Most employees want to know where their leaders are headed before they’ll follow with energy and enthusiasm. What they can’t tell where you’re going or how you plan to get there, they’ll feel like they’re being left to wander — or even being abandoned — and they’ll become disheartened or disillusioned.
So if you’re the leader, how can you get everyone on a single path — not in lockstep, but headed in the same general, purposeful direction?
The Leadership Compass
You probably need to be more a little more assertive about what you want from your employees — not necessarily more commanding, just clearer. And it will be most effective if you take a slightly different approach from the typical sequence of vision-> strategy-> goals. That progression is just dandy when everyone is on plan and making good progress, but it won’t work when people are feeling uncertain.
When staff members feel confused, it helps to give them some concrete directions to navigate by. Most people feel reassured to learn what’s expected and what’s happening. Your directness itself will reduce their speculation and unease and stop excessive whining or rumors.
The 3 Vectors of a Workplace Roadmap
Stress priorities first, because people want to know what to expect and what to do. Make sure that the priorities are specific, tangible, clear, and comprehensible within each work group. That means you need to understand the responsibilities of each work group well enough to account for their importance and their critical path. You also need to understand what the leaders below you have to accomplish, and make sure that they are setting those priorities clearly for their people.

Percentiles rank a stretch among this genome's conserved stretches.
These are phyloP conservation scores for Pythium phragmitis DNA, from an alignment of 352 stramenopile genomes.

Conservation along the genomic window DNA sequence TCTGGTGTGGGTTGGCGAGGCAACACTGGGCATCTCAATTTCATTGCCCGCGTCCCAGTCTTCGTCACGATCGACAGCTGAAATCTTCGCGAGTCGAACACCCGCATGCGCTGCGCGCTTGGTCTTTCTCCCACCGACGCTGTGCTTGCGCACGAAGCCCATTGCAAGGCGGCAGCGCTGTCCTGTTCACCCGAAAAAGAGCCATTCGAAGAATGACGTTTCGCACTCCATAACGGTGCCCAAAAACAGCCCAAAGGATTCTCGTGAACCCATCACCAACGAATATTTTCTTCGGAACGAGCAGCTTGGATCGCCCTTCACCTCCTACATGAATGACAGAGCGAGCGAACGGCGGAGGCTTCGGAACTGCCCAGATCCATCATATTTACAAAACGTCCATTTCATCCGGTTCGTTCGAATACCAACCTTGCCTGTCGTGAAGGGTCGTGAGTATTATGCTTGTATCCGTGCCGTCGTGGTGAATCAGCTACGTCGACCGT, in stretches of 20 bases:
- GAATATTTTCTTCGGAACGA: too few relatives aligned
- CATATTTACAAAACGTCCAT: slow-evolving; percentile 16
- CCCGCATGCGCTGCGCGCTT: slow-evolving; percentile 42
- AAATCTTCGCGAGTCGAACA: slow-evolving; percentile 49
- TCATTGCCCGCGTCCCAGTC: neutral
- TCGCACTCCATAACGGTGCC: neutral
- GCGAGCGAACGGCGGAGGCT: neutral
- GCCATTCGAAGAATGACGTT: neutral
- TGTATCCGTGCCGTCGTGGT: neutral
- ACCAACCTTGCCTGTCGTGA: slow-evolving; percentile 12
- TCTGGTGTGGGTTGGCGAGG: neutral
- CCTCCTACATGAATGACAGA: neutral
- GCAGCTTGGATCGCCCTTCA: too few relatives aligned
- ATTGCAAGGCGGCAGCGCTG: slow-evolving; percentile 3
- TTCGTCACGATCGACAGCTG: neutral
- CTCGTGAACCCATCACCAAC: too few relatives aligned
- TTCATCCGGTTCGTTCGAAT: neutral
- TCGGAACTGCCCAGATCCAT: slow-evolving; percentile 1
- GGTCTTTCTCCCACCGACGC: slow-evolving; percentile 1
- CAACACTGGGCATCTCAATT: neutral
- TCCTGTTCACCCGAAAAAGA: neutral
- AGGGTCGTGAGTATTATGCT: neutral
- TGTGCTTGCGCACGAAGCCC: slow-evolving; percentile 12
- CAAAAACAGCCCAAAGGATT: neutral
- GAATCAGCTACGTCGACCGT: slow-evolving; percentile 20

Remind everyone what the individual, team, and organizational goals are — they’re the very reasons that the priorities exist. Draw connections between the priorities and the goals to explain why everyone’s work is important and why their work should matter to them as well as to others throughout the organization. Then everyone can recognize that what you want them to accomplish today and this month are linked and matched to future intent and big-picture thinking. It’s a way of showing their part of the action in context, and letting them see that the sum of everyone’s parts adds up to the big achievements of the entire organization.
Next, emphasize the cultural norms and values — how everyone should behave as they go about their jobs and how they get the work done and chalk up a variety of accomplishments. Typically, these rules about how colleagues are expected to treat each other and how managers should treat workers are unwritten; making them explicit makes it more likely they’ll be followed.
Working Toward Your Destination
Priorities, goals, and cultural norms and values are the what, why, and how of every work group. Concreteness and specificity are crucial, because if employees can’t figure out what you want from them, they’re likely to perceive your goals as being unrealistic, pie in the sky — lovely ideas, but too distant to matter.
Until people are clear and comfortable about what you want, why it matters, and how you expect them to behave, they won’t understand where you’re taking them. And if that’s the case, you won’t be leading them anywhere except around in circles.
Onward and upward,